A formal announcement on the issue could come as early as next week, a spokesman said Monday.
The change would leave it up the organisations that sponsor Scout programs to decide whether to accept gays people. However, more than one-third of Scout programs are sponsored by religious groups that oppose homosexuality, so it is unlikely those programs will accept gay members.
The potential change in policy is encouraging to Rob Breymaier, 42, of Oak Park, who returned his Eagle Scout pin — Scouting’s highest honour — last year to protest the ban on gays.
“I would probably re-join, and I would want my pin back,” Breymaier said. “My pin was being sent to them for safekeeping until they made the right decision.”
Breymaier, who is not gay, created an alternative group, Ranger Scouts, that doesn’t discriminate against gays.
“If this is what I think it is, that at the national level there will no longer be a discriminatory policy, yes it would allow me to return,” he said. “And allow my son to join.”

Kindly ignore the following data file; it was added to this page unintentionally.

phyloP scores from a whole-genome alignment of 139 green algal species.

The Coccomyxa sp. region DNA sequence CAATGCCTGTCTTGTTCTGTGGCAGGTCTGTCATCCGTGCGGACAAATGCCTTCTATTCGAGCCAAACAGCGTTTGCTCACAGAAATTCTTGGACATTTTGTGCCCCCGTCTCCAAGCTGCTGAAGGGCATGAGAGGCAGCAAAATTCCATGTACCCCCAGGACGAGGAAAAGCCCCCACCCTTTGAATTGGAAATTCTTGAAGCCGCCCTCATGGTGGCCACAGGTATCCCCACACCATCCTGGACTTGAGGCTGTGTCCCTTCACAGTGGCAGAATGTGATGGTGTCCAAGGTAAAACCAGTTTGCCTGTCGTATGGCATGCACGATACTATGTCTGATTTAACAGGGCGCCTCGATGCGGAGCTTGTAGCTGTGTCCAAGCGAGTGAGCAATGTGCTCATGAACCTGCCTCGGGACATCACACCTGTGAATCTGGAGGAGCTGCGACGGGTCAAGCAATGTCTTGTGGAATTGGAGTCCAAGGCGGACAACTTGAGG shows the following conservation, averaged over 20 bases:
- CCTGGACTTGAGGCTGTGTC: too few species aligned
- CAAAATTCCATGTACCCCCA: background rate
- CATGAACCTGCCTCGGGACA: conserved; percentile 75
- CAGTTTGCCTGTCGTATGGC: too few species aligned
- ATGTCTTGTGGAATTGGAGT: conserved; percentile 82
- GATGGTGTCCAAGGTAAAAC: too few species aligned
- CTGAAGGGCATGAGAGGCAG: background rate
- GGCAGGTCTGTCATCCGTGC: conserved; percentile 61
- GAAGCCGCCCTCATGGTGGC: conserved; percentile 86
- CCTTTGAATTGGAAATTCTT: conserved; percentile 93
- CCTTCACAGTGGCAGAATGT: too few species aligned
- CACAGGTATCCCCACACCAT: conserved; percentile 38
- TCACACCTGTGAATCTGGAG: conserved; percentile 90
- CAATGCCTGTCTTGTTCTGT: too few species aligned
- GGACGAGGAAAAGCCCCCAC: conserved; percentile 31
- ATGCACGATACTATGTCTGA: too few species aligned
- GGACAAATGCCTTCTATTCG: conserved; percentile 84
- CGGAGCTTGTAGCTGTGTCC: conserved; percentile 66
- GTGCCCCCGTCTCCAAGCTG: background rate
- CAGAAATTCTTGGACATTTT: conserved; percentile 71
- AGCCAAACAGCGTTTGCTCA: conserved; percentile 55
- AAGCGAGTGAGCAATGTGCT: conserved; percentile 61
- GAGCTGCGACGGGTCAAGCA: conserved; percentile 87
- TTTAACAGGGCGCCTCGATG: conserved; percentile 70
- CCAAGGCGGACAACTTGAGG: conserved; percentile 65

Charles Dobbins, CEO of Boy Scouts of America’s Chicago Area Council said he had been given a heads up on the possible change but had not been consulted. “We will support any decisions they come up with,” Dobbins said.
The Boy Scouts, which celebrated its 100th anniversary in 2010, has long excluded gays and atheists. A spokesman said a change in the policy toward atheists was not being considered, and that the group continued to view “duty to God” as one of its basic principles.